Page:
spot_img

Tesla commits to opening up 7,500 chargers to other EVs under Biden plan

The Biden administration announced a number of initiatives to help achieve its goal of having at least 500,000 EV chargers on American roads by 2030.

The Biden administration released the long-awaited final regulations for its nationwide network of EV chargers, stipulating that the charges must be manufactured in the U.S. 

In 2024, 55% of the EV charges will accumulate costs coming mainly from American-made components. Additionally, the administration announced a number of initiatives to help achieve its goal of having at least 500,000 EV chargers on American roads by 2030. These initiatives include commitments from organizations that build and run charging networks such as Tesla, GM, Ford, Chargepoint, and others. 

Officials from the White House said that as part of this initiative, they secured a commitment from Tesla to let other manufacturers’ EVs utilize thousands of its chargers. Up until now, only owners of Tesla’s own vehicles have had access to Supercharging stations in the United States.

By the end of 2024, Tesla has formally committed to opening up at least 7,500 of its publicly accessible chargers in the United States to use by any compatible EV. In addition to the slower Level 2 destination chargers that Tesla offers at places like hotels and restaurants, the total will include at least 3,500 of the automaker’s 250 kilowatt Superchargers situated along important highway routes.

New charging guidelines that “guarantee everyone can access the network – no matter what car you drive or what state you charge in” were also announced by the Department of Energy and Transportation. The prerequisites include:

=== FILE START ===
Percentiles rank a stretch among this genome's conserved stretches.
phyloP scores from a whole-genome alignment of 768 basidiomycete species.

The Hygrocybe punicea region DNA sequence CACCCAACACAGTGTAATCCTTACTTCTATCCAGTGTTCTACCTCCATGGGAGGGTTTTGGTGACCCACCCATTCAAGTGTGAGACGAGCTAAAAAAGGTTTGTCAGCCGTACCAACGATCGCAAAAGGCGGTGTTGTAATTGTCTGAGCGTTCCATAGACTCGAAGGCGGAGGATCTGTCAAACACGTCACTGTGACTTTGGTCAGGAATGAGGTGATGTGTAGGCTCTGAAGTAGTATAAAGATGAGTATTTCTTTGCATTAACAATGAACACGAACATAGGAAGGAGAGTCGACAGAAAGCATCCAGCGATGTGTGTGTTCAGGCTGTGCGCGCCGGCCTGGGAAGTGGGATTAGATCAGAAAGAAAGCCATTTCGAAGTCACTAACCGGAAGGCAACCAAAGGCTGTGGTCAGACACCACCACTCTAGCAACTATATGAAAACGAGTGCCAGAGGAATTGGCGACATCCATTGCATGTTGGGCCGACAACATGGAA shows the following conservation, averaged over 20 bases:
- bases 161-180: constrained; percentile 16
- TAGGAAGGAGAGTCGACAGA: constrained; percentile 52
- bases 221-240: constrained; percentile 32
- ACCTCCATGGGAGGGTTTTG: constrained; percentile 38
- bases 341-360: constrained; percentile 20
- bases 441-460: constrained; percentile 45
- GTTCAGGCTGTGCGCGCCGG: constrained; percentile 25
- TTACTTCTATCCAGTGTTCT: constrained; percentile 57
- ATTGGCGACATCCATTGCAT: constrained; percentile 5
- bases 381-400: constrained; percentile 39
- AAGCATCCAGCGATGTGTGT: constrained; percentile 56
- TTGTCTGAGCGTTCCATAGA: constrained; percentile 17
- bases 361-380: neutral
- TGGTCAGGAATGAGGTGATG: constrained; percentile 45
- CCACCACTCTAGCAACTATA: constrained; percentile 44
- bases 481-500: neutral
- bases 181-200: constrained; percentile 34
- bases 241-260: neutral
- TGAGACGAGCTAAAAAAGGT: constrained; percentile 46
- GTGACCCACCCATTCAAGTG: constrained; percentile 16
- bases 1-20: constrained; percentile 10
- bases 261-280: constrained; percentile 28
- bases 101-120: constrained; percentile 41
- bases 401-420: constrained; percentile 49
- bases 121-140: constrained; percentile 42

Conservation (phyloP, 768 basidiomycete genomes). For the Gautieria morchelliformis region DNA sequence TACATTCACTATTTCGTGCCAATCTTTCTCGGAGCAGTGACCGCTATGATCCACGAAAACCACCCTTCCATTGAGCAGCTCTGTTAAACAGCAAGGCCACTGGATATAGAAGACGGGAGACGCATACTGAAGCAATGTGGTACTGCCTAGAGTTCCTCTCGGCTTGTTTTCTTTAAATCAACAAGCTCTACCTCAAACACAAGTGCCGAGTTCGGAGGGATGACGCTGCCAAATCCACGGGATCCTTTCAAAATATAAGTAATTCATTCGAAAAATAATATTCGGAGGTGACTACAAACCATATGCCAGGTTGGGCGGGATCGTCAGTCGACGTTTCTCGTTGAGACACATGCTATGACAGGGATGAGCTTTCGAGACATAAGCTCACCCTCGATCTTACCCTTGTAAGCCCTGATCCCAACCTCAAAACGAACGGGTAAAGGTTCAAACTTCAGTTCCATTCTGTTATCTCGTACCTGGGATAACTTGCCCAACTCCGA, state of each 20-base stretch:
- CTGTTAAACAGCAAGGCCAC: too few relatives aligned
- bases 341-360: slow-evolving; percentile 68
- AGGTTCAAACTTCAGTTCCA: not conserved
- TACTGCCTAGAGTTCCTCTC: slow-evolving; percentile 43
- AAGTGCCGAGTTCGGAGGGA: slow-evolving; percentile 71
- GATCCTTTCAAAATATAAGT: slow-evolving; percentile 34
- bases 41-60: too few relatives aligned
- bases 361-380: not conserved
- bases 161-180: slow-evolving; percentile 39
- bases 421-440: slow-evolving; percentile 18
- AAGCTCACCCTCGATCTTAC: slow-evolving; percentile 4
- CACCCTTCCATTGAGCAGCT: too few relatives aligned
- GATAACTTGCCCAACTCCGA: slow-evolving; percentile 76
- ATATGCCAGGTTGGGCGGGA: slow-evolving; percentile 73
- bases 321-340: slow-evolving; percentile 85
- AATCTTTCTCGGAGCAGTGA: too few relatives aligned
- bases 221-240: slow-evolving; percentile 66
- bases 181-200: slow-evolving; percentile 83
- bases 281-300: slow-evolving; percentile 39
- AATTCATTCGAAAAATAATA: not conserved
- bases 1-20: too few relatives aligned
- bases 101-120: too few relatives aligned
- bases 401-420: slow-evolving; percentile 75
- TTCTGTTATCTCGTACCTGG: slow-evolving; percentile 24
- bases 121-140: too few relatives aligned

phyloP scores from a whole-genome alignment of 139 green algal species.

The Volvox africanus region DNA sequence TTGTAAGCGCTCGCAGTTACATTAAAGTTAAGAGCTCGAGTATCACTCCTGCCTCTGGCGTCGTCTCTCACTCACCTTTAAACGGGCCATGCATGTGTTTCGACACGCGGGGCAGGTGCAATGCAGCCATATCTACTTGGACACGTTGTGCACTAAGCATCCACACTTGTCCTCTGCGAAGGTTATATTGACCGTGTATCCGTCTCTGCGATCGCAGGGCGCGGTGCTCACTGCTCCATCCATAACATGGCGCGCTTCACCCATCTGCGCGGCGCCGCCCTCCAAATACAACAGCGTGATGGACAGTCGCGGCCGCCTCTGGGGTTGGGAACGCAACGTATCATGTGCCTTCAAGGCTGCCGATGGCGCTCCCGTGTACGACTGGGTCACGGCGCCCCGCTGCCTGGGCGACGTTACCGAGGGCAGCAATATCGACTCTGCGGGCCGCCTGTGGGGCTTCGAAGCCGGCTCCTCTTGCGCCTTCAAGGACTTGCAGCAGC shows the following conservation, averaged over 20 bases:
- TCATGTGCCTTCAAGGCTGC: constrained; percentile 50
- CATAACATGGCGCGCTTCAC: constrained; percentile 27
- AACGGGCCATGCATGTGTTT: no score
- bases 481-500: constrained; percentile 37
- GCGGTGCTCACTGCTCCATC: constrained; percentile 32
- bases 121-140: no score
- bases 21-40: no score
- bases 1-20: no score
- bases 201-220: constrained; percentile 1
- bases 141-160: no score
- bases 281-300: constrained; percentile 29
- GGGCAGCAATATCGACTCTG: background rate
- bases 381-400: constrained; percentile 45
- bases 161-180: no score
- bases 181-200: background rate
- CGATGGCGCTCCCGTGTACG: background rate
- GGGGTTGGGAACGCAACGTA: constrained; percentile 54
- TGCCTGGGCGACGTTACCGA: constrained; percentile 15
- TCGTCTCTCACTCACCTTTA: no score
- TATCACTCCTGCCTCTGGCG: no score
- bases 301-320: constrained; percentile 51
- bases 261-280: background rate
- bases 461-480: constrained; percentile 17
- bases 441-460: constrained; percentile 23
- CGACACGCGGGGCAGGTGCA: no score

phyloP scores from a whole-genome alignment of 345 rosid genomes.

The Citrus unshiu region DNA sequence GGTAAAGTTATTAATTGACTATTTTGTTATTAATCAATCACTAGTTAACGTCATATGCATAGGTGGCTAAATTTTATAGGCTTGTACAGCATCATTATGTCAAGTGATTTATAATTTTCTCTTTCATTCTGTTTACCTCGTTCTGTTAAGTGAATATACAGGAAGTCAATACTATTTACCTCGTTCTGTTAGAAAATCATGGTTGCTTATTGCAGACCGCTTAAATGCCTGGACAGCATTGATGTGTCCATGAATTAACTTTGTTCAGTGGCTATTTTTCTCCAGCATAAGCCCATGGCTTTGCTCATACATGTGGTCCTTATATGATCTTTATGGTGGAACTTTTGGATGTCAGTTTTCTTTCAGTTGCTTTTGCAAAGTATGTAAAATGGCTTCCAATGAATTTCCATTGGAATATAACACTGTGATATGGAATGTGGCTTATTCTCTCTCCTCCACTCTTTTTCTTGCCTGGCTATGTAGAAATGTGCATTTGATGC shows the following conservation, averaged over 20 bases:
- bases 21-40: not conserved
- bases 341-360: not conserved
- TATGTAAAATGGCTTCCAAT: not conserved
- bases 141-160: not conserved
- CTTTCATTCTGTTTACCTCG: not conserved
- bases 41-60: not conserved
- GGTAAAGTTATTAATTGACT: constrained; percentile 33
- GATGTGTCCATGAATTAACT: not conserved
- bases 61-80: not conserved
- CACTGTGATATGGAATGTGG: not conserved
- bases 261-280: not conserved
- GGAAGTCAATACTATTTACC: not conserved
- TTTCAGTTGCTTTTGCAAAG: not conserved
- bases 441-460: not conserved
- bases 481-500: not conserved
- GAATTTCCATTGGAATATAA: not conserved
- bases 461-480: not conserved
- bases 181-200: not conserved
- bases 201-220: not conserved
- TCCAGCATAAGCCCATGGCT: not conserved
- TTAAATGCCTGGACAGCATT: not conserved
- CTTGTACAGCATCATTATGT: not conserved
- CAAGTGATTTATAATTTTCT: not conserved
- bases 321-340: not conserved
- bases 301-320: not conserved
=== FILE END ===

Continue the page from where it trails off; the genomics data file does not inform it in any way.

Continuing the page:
• The Combined Charging System plug standard must be supported by all new chargers constructed with federal subsidies. Except for Tesla, the majority of automakers employ the CCS standard.
  • A minimum number of DC Fast chargers will be required for all new charging locations constructed with federal assistance.
  • Once installed, federally supported chargers must function at least 97% of the time.
  • All chargers purchased with federal funds must be put together in the United States, and their steel housings must be produced here as well. By July 2024, at least 55% of the chargers’ cost-based components must be produced domestically.
  • Federal money was used to build new chargers that are compatible with cutting-edge, user-friendly technologies like “Plug and Charge,” which, as the name implies, automates the charging process.

Additionally, new regulations make information on charger availability, pricing, and locations accessible to the public and available via mapping applications, reducing the need for drivers to utilize numerous apps to locate and use chargers.


Did you enjoy this article? Please share your thoughts, comments, or questions regarding this topic by connecting with us at newsroom@cbtnews.com.

Be sure to follow us on Facebook, LinkedIn, and TikTok to stay up to date.

While you’re here, don’t forget to subscribe to our email newsletter for all the latest auto industry news from CBT News.

Jaelyn Campbell
Jaelyn Campbell
Jaelyn Campbell is a staff writer/reporter for CBT News. She is a recent honors cum laude graduate with a BFA in Mass Media from Valdosta State University. Jaelyn is an enthusiastic creator with more than four years of experience in corporate communications, editing, broadcasting, and writing. Her articles in The Spectator, her hometown newspaper, changed how people perceive virtual reality. She connects her readers to the facts while providing them a voice to understand the challenges of being an entrepreneur in the digital world.

Related Articles

Latest Articles

From our Publishing Partners